David Bowie 1974-09-05 Los Angeles, Universal Amphitheatre – Big Brother –
Sound Quality Rating
01 Knock On Wood.flac
02 It’s Gonna Be Me.flac
03 Space Oddity.flac
04 Diamond Dogs.flac
05 Big Brother.flac
07 The Jean Genie.flac
08 Rock n Roll Suicide.flac
09 John I’m Only Dancing.flac
Label: OIL WELL RSC CD 057
Audio Source: SOUNDBOARD
Total running time: 0:53:07
Sound Quality : very good. Equals record or radio apart from a slight noise and some dullness.
NOTE: Same as the CD Live in Los Angeles 1974 Part Two
Glamorously jamming in the ‘rock room’ today is a purported first generation soundboard recording of David Bowie and band from the 1974 ‘Diamond Dogs’ tour. Hailing from Los Angeles this recording finds Bowie in his decadent post ‘Ziggy”‘ persona, and still performing amazingly visual and musical concerts. I find this era of Bowie to be peak, its intensity along the lines of the ‘Spiders from Mars’ shows, yet different in its theatrics as well as the musical dynamics and expressions. The band for this tour had been expanded and left behind Mick Ronson and the ‘Spiders’ from previous years. The ‘Mike Garson’ band was picked as the road musicians featuring background singers, a horn section with Davis Sanborn, and capable and creative guitarists Earl Slick and Carlos Alomar. This era found David at his most fragile, thin, and pale yet still creating another persona and theatrical stage face in which to disseminate his craft.
The group then screams bombastically into Bowie’s fantastically funkified version of “Knock On Wood“. While retaining the original melody, Bowie’s arrangement leans forward and places heavy steps, placing emphasis on all the right changes. He makes the song his own through his dynamic and hard hitting arrangement.
The show then slows for a soulful rendition of ‘It’s Gonna Be Me‘ savored til the last drop and dynamically played with attentive filigree’s and whispered punctuations by the assembled band. A previously unreleased track from Bowie’s ‘Young American’s album, ‘It’s Gonna Be Me” is lyrically epic and musically transparent. A peak of the performance. The saxophones wail and the piano johnny apple-seed’s hearty peeling glissando’s as Bowie is reaches into thick liquid night for momentous vocal displays. A tremendous display of Bowie’s own brand of cosmic glitter R and B, spotlighting his intimate and dynamic vocals. Wow.
But wait, there’s more! Another pair of songs from ‘Diamond Dogs’ follows when ‘Big Brother‘ segues into ‘Chant of the Ever Circling Skeletal Family’. ‘Big Brother’ spies through keyholes and from fire escapes, peering into Bowie’s window vision of brainwashing and reflection, based on George Orwell’s novel 1984. ‘Big Brother’ is a slinky macabre version the breaks into a ‘rag time’ interlude which then leads to the brief but deliciously strange and tribal ‘Skeletal Family’. Sound effects straight from the LP again blend the songs together as Bowie begins in my opinion one of his finest musical moments.
‘Time‘ begins a slight burlesque ditty, but becomes a distorted guitar epic…..classically Bowie. Bowie’s lyrics, a statement on the inevitability of time’s effect on life, death, friends and his own mind reaches all the right peaks in all the right places. Bowie glides over the tic tock piano lines with taut wordless ‘Lai Lai’s that reach into the thick stew of time passed on by. The crowd loves it, and so do I. A fine and stirring moment.
Introduced by a fat sliding barre chorded bass interlude the band crunches ‘Jean Genie‘ under their respective heeled boots with an intensity harkening back to the previous ‘Ziggy’ tour. There is an explosive middle and smoking conclusion of the tune where the ‘Mike Garson’ band discharges into a somewhat improvised but definitely incendiary breakdown that slides effortlessly back into the chorus of the song.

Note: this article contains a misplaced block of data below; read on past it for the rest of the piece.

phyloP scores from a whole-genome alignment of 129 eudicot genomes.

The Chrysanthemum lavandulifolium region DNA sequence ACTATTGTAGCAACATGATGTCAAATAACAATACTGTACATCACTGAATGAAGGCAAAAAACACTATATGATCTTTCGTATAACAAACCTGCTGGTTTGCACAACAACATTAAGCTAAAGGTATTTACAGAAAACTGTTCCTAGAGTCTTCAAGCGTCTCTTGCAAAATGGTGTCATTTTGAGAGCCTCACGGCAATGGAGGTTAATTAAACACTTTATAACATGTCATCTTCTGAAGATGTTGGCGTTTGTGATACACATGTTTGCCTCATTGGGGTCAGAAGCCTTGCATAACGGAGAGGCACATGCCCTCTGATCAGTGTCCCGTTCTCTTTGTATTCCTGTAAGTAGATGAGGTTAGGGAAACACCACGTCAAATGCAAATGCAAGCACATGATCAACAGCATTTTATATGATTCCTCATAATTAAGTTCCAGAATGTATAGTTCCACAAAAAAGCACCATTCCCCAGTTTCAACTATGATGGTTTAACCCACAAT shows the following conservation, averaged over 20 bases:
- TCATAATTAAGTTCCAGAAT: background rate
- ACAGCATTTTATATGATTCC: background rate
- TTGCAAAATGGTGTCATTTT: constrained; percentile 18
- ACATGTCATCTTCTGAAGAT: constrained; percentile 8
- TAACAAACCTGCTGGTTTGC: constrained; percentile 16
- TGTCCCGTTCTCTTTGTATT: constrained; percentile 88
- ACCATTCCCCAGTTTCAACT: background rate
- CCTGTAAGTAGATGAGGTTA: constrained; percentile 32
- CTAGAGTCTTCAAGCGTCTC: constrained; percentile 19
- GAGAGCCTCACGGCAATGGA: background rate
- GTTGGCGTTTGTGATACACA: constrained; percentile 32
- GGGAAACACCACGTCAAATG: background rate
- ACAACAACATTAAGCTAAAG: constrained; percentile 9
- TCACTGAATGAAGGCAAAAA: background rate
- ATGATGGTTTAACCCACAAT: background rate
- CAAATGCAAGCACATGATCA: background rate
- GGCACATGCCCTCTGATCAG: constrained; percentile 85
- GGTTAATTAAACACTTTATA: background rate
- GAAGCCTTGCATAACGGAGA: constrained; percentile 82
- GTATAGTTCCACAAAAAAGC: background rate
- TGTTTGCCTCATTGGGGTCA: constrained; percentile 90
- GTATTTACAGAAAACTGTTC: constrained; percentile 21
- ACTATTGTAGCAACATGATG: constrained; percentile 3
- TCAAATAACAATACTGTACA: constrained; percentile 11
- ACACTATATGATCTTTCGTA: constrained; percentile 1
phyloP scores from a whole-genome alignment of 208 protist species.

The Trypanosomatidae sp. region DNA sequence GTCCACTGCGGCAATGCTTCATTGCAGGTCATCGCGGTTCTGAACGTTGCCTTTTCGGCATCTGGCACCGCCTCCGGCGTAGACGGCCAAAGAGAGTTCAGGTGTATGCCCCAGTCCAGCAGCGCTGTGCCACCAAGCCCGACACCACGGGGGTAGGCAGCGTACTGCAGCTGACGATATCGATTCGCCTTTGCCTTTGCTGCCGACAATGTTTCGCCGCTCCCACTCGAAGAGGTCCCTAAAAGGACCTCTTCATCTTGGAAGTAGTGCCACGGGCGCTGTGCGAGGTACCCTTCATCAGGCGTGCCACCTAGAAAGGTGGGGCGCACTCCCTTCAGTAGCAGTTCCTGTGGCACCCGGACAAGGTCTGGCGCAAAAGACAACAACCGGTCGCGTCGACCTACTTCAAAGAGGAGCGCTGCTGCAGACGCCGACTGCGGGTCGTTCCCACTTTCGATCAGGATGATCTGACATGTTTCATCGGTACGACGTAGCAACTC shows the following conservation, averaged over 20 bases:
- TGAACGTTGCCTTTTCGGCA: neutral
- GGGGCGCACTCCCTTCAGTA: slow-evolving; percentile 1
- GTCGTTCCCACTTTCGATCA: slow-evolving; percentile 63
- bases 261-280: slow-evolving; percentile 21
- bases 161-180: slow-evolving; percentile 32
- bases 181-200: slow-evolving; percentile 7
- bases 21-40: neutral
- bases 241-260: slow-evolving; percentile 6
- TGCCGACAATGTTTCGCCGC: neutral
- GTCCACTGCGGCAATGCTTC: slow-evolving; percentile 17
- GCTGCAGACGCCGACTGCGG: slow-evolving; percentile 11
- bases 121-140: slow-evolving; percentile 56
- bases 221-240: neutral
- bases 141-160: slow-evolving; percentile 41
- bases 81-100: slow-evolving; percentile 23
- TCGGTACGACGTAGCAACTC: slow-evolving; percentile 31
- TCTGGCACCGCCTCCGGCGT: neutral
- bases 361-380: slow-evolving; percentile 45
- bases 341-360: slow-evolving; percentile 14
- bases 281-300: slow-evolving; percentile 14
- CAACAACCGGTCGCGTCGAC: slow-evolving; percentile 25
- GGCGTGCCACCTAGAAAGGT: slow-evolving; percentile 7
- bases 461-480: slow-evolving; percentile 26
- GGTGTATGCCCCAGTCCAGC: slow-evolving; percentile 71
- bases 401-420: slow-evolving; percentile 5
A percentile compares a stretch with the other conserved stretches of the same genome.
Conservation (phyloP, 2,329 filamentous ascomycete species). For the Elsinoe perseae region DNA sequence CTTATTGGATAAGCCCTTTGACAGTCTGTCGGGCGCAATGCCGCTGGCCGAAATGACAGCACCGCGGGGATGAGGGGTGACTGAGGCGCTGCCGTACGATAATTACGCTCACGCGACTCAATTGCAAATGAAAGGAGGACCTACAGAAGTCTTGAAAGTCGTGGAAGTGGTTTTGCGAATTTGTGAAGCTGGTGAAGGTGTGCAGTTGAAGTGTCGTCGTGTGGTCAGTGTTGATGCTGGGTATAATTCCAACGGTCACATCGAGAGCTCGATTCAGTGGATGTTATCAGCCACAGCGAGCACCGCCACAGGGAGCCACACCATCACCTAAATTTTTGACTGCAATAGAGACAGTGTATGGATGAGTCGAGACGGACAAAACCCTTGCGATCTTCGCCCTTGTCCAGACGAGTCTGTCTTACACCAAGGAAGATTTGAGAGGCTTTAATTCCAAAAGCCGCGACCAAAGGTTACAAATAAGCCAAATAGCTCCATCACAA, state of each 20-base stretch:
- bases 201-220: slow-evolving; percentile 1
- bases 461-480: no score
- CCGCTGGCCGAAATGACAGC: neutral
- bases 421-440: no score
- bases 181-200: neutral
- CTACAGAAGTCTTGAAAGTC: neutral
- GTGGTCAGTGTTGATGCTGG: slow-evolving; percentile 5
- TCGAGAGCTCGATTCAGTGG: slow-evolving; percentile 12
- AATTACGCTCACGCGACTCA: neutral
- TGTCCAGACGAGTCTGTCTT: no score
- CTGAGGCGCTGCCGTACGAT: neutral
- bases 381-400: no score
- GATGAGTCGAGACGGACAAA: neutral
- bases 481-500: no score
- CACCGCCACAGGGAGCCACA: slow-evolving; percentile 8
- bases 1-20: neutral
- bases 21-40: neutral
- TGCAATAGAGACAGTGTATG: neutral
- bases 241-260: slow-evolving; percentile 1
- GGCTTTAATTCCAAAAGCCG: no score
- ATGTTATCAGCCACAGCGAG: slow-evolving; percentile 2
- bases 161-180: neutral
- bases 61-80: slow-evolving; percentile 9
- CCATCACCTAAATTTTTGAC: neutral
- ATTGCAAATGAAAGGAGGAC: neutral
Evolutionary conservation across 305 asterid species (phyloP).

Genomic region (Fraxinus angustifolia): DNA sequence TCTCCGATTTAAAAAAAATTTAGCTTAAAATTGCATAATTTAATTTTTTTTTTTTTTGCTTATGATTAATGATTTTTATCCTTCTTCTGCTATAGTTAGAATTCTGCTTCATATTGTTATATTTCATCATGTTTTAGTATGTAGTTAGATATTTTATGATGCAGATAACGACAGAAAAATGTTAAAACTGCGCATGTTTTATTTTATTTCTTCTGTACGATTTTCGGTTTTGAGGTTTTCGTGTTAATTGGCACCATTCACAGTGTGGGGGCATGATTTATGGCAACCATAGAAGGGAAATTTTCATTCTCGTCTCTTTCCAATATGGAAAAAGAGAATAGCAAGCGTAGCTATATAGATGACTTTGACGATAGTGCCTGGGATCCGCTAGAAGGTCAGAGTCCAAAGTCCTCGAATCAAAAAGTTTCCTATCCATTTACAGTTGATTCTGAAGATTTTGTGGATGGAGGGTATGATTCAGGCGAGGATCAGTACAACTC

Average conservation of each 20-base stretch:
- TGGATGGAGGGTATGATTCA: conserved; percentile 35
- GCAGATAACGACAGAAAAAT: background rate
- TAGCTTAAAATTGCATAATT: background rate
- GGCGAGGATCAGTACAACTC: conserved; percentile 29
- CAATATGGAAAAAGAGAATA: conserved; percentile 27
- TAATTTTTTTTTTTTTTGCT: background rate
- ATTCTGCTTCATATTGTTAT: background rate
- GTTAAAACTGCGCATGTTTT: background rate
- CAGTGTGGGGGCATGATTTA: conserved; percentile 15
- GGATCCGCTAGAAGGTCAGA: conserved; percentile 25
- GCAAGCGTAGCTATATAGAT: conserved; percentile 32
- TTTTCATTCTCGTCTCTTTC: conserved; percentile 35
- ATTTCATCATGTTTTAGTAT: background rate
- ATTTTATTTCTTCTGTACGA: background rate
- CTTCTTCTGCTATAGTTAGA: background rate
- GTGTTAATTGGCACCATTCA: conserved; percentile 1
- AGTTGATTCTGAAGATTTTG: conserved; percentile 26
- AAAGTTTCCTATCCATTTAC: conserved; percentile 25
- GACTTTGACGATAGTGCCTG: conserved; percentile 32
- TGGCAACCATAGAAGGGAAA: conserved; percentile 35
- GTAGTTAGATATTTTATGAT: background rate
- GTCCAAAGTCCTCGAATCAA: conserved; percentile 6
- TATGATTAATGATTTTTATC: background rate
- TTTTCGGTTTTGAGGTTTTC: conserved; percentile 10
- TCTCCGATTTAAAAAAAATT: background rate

The finale of the show is fittingly the final song featured on the ‘Ziggy Stardust and the Spiders from Mars’ LP, “Rock and Roll Suicide‘. Also featured on the live LP representation of the tour ‘David Live’, this version is a grand finish and and you can feel Bowie pushing to the make the conclusion of the show a memorable one. Bowie imagined himself as a ‘chanteur’ when preforming this number, placing himself into the character of a french renaissance era composer and lyricist. Bowie always preformed best when his persona was in flux and his ‘characters’ were changing.
The concert concludes with the single 7′ release ‘John, I’m Only Dancing‘ a song often ruminated over regarding its homosexual leanings and statements. It should be of no surprise to anyone, but of course the single was never released in America until four years after the fact because of the content of the lyrics. The song swings between a R and B groove and on to a full out disco beat, years before its popularity. This song is the perfect conclusion to an expansive and well played show. ‘Dancing’ includes glimpses into Bowie’s personal preferences, a sampling of his musical head at the time, a diverse instrumentation, and a intense arrangement that leaves the crowd wanting more.
This 1974 concert finds Bowie in one his most gossiped about yet intensely creative periods of his career. After a change of band and persona, Bowie returned with a newer and bigger band, a diverse display of theatrics, and a revolutionary new LP ‘Diamond Dogs’ that created the pallet for his new direction. The official LP release ‘David Live’ is a solid representation of this tour and a nice place to start if you are not familiar with the era. I would then supplement with the numerous field recordings and bootlegs available. Bowie had fully developed into the ‘thin white duke’ at this point and his mystery and oracle drove his popularity skyward while fueling his own creativity. Listening to the concerts and recordings from this era reflect the multiple directions and radical development of Bowie as one of the finest rock and roll artists we have ever seen.